with a conservative view of society and human nature, if we think of figures like Emile
Durkheim, Frances le Play, or Talcott Parsons. Now, again what you have in the classical
liberal approach to sociology is a view of human society that emphasizes human agency,
the way in which things happen in the world happen because of decisions made by individuals,
rather than some kind of supposedly autonomous and rarified structure. Secondly, in many ways, the key insight from
classical liberalism, the principal of spontaneous order, the way in which the way to understand
social processes, social developments, social change is through a focus not upon design
or purpose, not upon either the use of power, but rather upon spontaneous order, the way
in which things change quite dramatically and suddenly because of a process that no
one person really understands, intends, or designs. And this kind of insight enables us to understand
a whole range of social phenomena that otherwise are extremely difficult to explain. For example,
take criminal behavior and the levels of crime at any given time in society. This is an area
where you do get significant changes in patterns over time. In the United States, for example,
from about the early 1960s through to the early 1990s, thereís a long-run ineluctable
increase in the per-capita rate of crime. Since the early í90s, thereís been a very
steep decline, which is still continuing. Now, there are many people who claim that
this is because of some shift in public policy or some actions taken by governments or police
departments and things of the sort. And all kinds of people, like Rudy Giuliani, trying
to claim the kudos and credit for the declining crime, in his case, in New York City. In fact,
when you look at it from a classical liberal viewpoint, if youíre a classical liberal
criminologist that is, you realize this isnít the case, because the increase before 1992
roughly and the decline since then took place regardless what the public policy was. So
the conclusion you need to come to is that what youíre dealing with here is a spontaneous
social process, something else which is rather mysterious, in which public policy actually
had a very small part to play. The other big insight in classical liberal
sociology is the constant tension in human society between power and voluntary social
relations. In other words, between social relations, social orders, and structures which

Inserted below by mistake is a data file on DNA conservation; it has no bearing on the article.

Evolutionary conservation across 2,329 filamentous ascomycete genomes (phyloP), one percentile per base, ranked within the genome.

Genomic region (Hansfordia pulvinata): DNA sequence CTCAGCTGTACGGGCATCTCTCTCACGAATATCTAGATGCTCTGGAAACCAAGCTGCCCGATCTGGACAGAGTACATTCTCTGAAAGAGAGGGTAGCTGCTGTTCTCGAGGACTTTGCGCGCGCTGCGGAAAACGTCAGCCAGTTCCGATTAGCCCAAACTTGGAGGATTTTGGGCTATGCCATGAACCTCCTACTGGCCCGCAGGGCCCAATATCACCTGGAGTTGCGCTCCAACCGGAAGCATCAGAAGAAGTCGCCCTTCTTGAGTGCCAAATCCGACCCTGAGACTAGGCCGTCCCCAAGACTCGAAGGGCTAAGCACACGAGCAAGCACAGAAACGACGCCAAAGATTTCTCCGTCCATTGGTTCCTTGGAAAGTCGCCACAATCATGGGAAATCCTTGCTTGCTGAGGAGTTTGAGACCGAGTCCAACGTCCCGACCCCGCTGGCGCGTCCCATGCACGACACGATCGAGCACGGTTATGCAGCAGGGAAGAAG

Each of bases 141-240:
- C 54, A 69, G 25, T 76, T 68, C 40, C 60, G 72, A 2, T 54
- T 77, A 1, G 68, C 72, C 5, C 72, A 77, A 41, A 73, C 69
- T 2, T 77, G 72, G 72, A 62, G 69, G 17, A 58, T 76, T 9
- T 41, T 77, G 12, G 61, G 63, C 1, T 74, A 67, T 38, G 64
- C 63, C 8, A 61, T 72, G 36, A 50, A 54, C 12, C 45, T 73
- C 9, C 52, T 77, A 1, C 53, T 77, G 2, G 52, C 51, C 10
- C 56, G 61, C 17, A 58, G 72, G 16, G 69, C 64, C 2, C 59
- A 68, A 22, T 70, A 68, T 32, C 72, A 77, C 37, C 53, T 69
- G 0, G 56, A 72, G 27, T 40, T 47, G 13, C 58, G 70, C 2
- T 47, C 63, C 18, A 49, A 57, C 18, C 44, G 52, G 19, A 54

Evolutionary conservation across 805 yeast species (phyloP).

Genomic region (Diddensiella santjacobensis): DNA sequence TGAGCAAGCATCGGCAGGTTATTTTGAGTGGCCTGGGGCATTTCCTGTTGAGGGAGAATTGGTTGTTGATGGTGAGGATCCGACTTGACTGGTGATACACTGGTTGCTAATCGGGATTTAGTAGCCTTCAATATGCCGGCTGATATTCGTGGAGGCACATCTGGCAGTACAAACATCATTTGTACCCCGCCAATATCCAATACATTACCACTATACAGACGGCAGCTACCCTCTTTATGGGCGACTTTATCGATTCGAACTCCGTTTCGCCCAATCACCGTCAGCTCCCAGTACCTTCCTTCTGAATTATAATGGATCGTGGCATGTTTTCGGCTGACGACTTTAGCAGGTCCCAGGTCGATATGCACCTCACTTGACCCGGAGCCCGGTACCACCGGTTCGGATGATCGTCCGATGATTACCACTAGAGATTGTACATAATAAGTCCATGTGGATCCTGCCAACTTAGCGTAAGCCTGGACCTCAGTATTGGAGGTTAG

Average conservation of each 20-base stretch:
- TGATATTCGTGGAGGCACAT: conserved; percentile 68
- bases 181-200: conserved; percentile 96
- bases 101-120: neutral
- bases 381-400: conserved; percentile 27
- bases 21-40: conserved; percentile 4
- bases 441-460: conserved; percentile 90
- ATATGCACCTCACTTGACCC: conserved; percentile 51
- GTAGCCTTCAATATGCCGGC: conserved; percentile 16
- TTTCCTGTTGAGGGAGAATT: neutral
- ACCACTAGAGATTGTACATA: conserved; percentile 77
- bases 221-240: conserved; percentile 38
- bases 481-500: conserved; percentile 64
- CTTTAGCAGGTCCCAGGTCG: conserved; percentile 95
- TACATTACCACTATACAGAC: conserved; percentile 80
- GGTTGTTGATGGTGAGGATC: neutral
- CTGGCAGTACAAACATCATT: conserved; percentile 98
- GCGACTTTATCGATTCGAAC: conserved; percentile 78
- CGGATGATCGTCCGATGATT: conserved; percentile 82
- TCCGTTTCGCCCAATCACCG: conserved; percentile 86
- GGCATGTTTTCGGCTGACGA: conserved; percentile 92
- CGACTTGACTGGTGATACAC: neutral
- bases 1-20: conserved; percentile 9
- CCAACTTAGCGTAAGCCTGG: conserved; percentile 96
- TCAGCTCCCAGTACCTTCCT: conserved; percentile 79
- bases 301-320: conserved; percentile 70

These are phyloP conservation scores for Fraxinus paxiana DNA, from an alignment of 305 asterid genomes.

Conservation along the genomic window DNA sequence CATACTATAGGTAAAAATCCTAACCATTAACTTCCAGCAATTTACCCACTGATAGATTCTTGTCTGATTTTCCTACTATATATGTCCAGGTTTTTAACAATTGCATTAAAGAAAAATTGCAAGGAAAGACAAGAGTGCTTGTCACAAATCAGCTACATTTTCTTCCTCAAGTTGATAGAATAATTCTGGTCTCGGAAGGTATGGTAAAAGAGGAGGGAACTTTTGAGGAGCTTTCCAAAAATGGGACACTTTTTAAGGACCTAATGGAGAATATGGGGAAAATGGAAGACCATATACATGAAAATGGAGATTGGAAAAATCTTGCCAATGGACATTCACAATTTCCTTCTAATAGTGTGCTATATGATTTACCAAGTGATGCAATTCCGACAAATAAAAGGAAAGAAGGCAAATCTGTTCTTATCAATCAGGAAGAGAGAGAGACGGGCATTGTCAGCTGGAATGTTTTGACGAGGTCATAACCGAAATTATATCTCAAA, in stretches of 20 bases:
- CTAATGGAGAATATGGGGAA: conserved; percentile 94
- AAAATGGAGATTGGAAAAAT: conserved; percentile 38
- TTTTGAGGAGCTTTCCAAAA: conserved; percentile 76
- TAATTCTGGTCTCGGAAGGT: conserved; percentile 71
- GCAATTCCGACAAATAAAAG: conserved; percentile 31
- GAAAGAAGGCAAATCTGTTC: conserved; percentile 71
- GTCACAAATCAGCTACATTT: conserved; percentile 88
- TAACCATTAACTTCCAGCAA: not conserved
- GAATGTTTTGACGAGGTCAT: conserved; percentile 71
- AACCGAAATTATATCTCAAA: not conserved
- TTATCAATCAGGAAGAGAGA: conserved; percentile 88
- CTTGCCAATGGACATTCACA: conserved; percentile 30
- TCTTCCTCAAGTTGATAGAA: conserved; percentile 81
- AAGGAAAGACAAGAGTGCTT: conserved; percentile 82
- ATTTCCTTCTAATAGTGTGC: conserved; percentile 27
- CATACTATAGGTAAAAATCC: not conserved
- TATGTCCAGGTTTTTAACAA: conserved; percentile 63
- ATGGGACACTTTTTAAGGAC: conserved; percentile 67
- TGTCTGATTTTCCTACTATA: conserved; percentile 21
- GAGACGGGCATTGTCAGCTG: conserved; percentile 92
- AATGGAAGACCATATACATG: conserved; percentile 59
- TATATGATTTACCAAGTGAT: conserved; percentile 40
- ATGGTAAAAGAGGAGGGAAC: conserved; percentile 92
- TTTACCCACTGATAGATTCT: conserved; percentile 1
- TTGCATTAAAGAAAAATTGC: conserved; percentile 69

are based ultimately upon top-down power, upon one party having the ability ultimately
to coerce the other party so that they can tell them what to do and they have to do it,
and on the other hand, relations based upon free-exchange, voluntary agreement, and voluntary
private cooperation. This, for example, is a major feature in a work of recent classical
liberal sociologist Stanislav Andreski, and he takes up the old Herbert Spencer idea of
the military organization of society, the society based upon power and hierarchy, as
compared to the industrial organization of society, the society based upon voluntary
cooperation and exchange. This enables you to understand the whole range of human institutions
and large-scale patterns of human social interaction as arising from the fluctuating balance between
these two things. It also gives you great insights into the way in which institutions
like the family, for example, have developed or worked as well as other kinds of institutions
related to that, such as marriage and childhood. Political theory is the other discipline,
along with economics, that is most associated with classical liberalism. If you think about
the history of physical philosophy, there are a whole number of important figures who
are generally seen as being the part of the kind of genealogy or life story of classical
liberalism, as far back, for example, as John Locke followed by other people in the 18th
century, people like Adam Smith, maybe Montesquieu, Jeremy Bentham, and then into the 19th century,
people like John Stuart Mill, then in the 20th century, Friedrich Hayek in his later
career, a number of other important thinkers of that kind. And certainly this is an area
where, you might say, the classical liberal tradition is still very much alive and well. So what, though, are the key classical liberal
insights or arguments in this area? Itís to argue essentially for a view of politics
which has the following big features: the first is that the goal of politics is human
wellbeing. The aim of political arrangements, the aim of forms of government, the aim of
politics as a process, is to maximize human wellbeing and to minimize things which harm